I'm inclined to agree.
If I recall correctly, philosophy is derived from the Latin terms "philo" (knowledge) and "sophia" (love)... the love of knowledge. The Buddha wasn't radically different in this sense, except that knowledge he sought (and realised) was knowledge pertaining to the supra-mundane, as opposed to the mundane.
If such analysis enables those with a Western philosophical bent to see that the Buddha's teachings are not only logically consistent, but also to see that they can be personally liberative when applied, then surely this would be to their benefit.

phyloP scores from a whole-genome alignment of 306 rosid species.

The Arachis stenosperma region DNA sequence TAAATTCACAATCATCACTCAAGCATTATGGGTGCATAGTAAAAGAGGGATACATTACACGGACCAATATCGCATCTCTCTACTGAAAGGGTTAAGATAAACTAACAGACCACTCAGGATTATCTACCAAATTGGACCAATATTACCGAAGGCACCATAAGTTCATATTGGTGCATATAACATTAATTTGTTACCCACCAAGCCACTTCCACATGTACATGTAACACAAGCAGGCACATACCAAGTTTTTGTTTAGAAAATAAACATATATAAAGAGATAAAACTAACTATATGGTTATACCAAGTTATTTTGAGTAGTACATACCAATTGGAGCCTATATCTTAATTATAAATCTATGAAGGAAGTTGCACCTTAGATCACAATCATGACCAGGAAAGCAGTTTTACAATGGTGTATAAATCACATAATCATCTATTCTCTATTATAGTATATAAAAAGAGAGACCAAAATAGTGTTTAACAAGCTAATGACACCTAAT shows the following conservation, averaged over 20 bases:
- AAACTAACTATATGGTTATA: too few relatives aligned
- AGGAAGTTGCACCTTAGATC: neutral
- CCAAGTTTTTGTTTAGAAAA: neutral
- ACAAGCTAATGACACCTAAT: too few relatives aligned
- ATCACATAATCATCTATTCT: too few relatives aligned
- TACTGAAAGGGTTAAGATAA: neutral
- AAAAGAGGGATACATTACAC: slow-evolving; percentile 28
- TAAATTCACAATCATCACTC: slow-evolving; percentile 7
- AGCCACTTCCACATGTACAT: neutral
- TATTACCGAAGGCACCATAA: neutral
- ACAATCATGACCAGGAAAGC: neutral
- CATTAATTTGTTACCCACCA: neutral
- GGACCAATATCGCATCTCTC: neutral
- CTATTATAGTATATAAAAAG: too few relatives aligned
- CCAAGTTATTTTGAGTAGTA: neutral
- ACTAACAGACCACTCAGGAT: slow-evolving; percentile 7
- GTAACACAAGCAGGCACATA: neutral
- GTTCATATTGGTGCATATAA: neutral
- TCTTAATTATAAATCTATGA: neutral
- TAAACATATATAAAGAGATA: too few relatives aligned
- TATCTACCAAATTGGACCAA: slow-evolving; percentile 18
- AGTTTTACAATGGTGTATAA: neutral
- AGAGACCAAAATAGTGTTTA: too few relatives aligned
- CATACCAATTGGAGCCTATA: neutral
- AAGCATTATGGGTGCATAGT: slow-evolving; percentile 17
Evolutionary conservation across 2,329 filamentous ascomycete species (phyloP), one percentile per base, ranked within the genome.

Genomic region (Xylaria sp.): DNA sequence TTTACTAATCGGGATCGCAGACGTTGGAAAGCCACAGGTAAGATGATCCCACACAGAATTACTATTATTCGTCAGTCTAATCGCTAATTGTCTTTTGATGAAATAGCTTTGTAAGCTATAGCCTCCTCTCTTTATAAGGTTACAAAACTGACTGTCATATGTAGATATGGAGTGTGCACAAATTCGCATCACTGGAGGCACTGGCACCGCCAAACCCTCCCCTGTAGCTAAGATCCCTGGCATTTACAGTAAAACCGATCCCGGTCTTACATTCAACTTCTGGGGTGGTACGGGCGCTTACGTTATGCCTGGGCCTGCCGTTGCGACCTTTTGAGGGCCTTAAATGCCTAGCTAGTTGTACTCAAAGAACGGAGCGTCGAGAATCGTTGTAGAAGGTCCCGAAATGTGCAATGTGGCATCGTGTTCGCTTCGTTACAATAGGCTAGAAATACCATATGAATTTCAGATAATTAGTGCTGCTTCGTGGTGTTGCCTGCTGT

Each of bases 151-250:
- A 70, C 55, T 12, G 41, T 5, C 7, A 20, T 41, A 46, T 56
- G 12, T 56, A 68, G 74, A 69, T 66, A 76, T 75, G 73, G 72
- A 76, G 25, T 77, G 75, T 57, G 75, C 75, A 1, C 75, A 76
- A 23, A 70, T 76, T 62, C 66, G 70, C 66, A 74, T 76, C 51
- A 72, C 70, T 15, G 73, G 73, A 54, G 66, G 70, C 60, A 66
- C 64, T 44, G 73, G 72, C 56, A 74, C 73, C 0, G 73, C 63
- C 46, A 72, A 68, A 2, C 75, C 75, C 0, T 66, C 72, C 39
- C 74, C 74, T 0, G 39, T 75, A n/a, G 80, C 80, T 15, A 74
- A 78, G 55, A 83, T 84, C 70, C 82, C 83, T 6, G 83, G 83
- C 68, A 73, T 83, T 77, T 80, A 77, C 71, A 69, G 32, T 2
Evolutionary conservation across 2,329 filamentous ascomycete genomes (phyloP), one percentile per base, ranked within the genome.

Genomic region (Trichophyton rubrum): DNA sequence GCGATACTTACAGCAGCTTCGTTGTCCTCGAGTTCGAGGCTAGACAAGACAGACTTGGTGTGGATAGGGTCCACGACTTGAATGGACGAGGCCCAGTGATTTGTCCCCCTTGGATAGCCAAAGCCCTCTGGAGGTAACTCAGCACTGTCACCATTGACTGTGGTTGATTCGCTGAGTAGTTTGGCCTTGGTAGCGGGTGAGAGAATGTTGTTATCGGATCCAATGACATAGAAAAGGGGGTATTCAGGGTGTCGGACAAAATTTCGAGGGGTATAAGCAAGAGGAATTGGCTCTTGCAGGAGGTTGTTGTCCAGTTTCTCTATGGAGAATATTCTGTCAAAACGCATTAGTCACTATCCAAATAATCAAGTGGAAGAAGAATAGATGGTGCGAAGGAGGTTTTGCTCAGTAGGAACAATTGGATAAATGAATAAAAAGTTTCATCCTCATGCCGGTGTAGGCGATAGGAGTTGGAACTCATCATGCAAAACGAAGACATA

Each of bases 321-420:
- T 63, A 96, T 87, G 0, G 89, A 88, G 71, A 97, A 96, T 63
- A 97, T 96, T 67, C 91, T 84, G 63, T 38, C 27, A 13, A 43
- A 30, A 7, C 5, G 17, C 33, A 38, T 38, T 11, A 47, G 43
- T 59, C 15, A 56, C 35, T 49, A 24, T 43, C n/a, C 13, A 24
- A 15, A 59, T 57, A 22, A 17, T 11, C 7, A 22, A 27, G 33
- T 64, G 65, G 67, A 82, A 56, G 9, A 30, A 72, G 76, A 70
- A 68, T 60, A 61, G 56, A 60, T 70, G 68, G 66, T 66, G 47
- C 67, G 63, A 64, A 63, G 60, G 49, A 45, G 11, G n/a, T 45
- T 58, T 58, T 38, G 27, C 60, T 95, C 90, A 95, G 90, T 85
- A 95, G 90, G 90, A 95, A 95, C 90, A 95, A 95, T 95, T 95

"Do not force others, including children, by any means whatsoever, to adopt your views, whether by authority, threat, money, propaganda, or even education." - Ven. Thich Nhat Hanh
"The uprooting of identity is seen by the noble ones as pleasurable; but this contradicts what the whole world sees." (Snp 3.12)
"To argue with a person who has renounced the use of reason is like administering medicine to the dead" - Thomas Paine